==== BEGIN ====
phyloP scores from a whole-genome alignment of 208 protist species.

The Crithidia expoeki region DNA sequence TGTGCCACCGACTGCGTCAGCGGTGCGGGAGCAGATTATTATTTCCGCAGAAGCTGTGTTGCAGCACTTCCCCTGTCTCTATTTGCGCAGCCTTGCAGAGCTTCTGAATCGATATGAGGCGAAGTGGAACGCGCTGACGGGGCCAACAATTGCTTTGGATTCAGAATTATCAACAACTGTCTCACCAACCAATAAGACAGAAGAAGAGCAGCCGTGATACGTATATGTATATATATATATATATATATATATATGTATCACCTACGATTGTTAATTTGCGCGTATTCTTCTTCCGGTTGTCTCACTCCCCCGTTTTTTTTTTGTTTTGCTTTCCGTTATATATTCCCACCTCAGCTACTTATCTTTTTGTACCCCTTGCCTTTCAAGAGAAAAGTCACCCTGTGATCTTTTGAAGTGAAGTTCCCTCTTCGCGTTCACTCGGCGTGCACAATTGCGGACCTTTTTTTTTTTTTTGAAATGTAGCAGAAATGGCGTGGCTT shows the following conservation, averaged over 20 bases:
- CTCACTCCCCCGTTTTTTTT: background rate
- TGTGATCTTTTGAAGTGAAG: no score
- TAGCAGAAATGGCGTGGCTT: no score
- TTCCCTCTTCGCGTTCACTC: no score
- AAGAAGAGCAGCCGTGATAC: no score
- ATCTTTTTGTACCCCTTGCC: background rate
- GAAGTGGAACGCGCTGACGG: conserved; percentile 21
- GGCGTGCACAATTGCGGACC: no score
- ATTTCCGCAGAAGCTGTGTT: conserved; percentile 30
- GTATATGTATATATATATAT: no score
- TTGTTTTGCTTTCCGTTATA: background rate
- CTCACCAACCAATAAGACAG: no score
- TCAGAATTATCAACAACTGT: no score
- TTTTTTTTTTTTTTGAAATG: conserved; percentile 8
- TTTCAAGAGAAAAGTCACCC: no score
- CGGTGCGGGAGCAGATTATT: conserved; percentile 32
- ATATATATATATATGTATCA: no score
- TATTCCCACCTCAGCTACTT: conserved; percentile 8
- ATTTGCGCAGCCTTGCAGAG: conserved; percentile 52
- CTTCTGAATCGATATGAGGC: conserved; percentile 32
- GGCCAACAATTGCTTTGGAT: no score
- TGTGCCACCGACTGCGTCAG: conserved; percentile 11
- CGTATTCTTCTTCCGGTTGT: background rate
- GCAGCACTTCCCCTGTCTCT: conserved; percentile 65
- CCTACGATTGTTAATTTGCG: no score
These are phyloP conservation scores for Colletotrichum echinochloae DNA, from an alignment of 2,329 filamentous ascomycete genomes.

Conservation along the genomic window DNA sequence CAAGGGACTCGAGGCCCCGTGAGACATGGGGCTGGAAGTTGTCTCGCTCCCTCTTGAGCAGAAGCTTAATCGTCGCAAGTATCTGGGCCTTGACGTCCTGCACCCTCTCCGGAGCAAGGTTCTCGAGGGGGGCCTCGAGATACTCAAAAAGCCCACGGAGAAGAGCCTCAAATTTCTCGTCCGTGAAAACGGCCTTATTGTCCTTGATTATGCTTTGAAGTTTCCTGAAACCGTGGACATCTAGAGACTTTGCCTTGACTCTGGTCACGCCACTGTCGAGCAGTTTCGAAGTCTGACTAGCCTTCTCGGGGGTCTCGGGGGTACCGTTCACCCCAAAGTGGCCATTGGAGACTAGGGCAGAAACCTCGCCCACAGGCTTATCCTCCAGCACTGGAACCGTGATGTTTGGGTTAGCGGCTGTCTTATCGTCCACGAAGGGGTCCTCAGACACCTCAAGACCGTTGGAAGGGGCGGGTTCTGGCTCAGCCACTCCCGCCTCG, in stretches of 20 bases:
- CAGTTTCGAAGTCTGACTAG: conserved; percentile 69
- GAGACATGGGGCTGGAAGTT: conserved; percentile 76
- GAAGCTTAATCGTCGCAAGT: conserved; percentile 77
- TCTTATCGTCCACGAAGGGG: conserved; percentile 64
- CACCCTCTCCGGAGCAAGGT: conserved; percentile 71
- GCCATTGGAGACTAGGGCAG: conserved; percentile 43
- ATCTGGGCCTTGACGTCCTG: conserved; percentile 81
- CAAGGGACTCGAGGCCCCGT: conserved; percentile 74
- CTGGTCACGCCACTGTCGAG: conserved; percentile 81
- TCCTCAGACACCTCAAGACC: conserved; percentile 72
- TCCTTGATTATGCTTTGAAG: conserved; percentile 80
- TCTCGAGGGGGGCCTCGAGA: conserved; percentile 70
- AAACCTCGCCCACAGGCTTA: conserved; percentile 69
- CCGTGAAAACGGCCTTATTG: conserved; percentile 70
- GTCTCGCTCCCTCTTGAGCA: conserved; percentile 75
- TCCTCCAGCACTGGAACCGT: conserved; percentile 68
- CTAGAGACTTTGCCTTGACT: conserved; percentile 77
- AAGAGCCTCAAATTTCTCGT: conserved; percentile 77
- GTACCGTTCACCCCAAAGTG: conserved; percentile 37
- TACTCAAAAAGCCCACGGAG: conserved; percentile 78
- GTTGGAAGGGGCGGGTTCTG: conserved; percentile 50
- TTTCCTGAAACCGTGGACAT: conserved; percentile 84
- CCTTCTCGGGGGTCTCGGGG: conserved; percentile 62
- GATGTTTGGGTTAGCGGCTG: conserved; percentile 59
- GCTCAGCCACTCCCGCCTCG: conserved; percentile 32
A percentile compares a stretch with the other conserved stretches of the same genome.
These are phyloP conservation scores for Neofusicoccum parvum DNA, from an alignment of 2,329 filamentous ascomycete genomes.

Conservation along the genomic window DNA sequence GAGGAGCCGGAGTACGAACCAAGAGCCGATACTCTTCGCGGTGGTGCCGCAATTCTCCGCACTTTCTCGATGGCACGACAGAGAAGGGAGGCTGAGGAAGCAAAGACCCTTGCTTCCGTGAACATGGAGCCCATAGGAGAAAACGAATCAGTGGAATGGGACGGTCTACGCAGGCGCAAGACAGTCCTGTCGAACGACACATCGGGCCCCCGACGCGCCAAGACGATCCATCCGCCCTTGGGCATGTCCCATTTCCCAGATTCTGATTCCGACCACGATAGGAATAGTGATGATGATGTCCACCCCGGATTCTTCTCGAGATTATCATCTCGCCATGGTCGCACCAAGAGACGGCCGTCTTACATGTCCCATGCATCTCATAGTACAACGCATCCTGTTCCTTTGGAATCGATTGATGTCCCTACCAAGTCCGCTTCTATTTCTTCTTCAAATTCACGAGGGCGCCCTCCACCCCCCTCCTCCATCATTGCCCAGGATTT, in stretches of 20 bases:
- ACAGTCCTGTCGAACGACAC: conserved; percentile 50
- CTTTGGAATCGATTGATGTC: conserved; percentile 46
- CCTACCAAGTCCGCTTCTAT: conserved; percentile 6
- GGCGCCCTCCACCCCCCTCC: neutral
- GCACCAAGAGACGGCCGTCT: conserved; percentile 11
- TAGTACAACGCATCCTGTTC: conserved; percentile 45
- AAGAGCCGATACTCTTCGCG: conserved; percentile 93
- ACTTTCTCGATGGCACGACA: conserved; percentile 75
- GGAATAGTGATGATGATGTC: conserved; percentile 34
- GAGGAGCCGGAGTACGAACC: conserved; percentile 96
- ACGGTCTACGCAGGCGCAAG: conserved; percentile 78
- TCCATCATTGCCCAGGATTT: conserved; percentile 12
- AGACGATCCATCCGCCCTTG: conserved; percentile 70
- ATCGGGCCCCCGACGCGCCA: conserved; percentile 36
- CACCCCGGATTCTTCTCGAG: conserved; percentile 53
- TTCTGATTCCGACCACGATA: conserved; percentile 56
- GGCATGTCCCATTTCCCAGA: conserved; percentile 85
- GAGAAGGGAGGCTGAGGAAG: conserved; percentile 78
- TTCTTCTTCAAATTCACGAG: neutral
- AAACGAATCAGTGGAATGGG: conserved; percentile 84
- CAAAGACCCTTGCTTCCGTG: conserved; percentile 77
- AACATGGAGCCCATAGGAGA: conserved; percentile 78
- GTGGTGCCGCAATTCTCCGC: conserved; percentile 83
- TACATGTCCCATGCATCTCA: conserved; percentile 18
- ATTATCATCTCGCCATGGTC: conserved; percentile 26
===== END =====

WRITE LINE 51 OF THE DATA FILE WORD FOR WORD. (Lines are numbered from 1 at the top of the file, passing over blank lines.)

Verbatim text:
- TTTCCTGAAACCGTGGACAT: conserved; percentile 84